How One Distributor Uses Print and Promo for Healthcare Clients
It’s never too late to learn new things. Maybe you’re a promo distributor who hasn’t ventured into the world of print, or vice versa. Maybe you’re new to the whole industry, and it all feels a little intimidating. (Don't worry, we remember our first trade show, too.)
Trish Arena, senior account manager for Franklin Group USA, Brooklyn, N.Y., remembers when she was new to the industry, so she had no choice but to jump into print and promo with both feet. She’s held onto that feeling of curiosity and the willingness to ask others for help, and it’s served her well in her career. Here, she describes how she’s using print and promo now.
Promo Marketing: What are some ways you’re using print and promotional products together?
Trish Arena: I predominantly work with the health care side of our client book. Promotional items are a great way to drive home a message, your brand and campaigns. It’s a tangible item that, if you order right, the recipient can use multiple times, reinforcing the intent behind it.
The need to secure staffing and show recognition has been challenging for many. We have multiple print applications here with the promo items, packaging and note cards and/or welcome letters. This is a great way to utilize all print aspects. We can even add a badge or lanyard and business card. This idea is limitless to the client’s needs as long as you have a fulfillment team.
PM: How does the combination of print and promo solve customers’ needs?
TA: The print is the “Welcome to the team” or the “Thank you” from the CEO with the intent of making the member feel personally appreciated. The custom box is an experience. We all love to get packages, especially filled with gifts just for you! End of day, that is what the client is needing—the little extra behind the message of “We appreciate you!”
PM: What are some challenges you’ve faced in working with kits like these?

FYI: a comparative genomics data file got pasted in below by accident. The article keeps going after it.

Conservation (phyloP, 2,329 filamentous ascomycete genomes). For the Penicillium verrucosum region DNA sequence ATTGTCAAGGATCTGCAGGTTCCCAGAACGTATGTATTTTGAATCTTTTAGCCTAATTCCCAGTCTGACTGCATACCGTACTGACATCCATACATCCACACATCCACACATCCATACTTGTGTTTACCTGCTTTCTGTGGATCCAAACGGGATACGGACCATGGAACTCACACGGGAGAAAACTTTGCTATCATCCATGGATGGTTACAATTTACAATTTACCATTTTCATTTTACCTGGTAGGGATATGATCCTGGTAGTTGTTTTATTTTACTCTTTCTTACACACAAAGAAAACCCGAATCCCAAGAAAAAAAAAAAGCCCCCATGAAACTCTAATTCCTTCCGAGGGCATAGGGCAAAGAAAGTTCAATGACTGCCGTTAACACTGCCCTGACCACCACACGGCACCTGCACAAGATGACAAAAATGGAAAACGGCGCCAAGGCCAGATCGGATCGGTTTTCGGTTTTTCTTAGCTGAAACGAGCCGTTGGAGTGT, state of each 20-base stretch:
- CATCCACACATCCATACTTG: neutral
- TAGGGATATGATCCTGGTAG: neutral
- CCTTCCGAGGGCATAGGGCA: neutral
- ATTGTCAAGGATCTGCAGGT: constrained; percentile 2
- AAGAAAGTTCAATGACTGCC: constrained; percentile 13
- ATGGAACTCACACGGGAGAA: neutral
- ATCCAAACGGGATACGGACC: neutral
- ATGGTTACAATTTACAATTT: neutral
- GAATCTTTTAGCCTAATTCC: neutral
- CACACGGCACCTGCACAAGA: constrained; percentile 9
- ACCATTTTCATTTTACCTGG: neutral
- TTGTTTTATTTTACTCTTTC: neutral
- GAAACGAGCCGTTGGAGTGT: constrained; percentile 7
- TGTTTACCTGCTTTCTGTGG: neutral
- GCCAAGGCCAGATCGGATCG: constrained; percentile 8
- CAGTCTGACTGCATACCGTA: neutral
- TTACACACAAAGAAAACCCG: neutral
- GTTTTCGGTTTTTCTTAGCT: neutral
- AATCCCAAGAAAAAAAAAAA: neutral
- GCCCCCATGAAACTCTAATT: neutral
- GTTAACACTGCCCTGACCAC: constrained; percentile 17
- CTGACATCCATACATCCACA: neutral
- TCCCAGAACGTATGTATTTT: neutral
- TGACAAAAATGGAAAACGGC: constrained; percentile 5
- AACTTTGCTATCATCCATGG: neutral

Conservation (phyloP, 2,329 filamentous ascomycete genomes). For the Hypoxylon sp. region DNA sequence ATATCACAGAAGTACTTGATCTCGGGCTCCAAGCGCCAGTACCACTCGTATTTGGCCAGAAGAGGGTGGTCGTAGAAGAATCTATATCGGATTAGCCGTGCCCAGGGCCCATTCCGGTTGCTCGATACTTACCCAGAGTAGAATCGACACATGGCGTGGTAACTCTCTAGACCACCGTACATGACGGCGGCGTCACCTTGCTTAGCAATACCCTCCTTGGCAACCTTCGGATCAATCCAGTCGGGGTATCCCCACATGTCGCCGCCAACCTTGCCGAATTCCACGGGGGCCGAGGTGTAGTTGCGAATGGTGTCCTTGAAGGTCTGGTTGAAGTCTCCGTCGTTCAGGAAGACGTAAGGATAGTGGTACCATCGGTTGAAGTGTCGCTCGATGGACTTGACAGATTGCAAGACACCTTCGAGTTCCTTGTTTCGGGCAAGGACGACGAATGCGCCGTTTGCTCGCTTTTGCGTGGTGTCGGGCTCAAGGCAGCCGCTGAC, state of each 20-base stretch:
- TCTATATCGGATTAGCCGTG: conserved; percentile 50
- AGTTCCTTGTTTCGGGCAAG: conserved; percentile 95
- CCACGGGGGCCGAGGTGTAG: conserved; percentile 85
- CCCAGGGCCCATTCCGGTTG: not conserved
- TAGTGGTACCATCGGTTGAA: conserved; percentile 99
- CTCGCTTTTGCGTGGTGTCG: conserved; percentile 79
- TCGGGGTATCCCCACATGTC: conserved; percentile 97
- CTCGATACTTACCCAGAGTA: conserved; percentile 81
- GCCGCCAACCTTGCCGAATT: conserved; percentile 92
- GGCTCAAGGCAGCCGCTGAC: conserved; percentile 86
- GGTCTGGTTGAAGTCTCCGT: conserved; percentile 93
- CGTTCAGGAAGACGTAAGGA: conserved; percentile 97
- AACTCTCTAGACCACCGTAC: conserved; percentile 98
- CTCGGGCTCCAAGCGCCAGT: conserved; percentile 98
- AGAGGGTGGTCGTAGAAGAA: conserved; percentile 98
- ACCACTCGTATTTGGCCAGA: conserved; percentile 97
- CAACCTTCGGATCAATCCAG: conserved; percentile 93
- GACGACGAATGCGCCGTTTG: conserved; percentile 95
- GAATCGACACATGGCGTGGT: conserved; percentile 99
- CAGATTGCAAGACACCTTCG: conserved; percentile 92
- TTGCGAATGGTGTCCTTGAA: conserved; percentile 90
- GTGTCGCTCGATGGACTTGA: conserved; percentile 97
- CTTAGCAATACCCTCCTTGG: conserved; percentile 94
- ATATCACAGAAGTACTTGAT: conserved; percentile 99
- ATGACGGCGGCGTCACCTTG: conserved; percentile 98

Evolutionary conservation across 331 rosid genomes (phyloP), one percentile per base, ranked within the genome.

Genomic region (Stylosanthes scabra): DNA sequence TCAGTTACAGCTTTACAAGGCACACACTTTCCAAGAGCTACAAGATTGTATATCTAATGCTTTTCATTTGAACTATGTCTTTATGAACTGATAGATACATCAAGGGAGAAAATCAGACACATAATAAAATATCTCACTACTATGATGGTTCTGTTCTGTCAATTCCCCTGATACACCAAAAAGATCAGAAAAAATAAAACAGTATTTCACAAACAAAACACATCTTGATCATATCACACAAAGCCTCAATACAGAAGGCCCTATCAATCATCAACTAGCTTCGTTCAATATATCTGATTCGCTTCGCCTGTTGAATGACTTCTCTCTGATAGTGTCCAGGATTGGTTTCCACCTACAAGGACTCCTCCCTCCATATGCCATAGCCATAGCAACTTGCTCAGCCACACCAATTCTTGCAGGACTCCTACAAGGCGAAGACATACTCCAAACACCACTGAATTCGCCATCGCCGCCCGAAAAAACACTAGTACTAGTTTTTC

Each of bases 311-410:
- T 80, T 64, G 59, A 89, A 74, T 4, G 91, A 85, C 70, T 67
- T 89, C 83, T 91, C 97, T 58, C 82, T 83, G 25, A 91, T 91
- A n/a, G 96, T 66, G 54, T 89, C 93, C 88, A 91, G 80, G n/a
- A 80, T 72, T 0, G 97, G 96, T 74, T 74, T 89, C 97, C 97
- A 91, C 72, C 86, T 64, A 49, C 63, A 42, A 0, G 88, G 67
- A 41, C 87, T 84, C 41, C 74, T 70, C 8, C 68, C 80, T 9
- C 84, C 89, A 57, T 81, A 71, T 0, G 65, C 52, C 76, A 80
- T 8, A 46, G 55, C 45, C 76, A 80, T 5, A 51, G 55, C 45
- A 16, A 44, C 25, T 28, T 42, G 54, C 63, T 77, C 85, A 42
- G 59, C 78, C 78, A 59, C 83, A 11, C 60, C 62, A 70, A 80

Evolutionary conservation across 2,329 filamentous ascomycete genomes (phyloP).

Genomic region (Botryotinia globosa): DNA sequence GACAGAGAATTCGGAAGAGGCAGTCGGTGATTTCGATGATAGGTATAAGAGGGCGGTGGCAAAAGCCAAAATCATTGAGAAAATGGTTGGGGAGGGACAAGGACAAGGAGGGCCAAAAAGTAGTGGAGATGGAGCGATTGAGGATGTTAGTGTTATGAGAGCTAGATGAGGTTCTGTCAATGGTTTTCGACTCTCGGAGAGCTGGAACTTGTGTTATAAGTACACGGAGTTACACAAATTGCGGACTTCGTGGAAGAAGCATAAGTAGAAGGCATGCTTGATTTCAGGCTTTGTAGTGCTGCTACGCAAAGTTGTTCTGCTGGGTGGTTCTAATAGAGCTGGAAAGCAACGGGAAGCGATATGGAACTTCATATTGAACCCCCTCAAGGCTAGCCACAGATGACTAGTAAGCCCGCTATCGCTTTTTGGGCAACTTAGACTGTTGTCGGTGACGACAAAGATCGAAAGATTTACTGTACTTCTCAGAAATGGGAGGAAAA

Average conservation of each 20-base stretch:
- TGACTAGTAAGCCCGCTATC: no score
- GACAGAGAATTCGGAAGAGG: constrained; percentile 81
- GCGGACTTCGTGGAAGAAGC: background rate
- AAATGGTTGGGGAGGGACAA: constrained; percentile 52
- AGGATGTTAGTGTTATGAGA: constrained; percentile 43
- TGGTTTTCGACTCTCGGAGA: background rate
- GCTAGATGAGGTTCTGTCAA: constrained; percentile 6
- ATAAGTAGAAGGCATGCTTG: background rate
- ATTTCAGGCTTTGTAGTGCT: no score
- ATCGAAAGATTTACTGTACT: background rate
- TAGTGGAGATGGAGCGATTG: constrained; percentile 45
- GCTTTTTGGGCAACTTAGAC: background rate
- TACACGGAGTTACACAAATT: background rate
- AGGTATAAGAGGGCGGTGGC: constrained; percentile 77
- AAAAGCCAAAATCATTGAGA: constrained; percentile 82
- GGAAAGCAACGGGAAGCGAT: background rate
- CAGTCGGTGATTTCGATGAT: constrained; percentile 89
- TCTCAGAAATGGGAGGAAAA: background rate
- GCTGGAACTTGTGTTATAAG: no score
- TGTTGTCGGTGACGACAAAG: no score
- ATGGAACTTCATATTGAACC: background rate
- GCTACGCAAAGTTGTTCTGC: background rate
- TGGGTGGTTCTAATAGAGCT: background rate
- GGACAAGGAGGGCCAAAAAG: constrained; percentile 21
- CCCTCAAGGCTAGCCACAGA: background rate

TA: Pricing the kits was painstaking, and finding the right items and putting together the tiers was tough. The key is to know your client, the budgets and types of items they like so you are close within the range to make this viable for them to purchase. ... [The promotion] is all a one-color print option, and I am currently reworking it to be full color as requested by the client. You pivot and rework things. Sometimes you come close but miss the mark. Having an open dialogue and great partnerships with our clients makes all the difference in problem solving.
PM: What advice would you give distributors looking to work on similar projects?
TA: Don’t be intimidated by the unknown or the great idea you don’t know how to bring to life just yet. So many people in this industry have taught me things, so reach out to your suppliers. They are knowledgeable and can usually take your great idea to another level.
PM: Is there anything else you’d like to add?
TA: Marketing campaigns are a great way to secure both sides of the printing business while helping your client. As mentioned previously, I work with mostly health care facilities. I take the time to look over each quarter’s calendar of events in relation to health care. Examples are Nursing Home Week, Doctors’ Day, Social Worker Month, etc. I typically send off the upcoming quarter’s upcoming events, and … we start there.
We then work on a tagline to tie everything together and build off that [for] the print and promotional items that complement this. Being proactive is the best way to get more out of your clients, but also to show them [that] even when you don’t have something in the works, you are thinking about them and their needs. That goes a long way.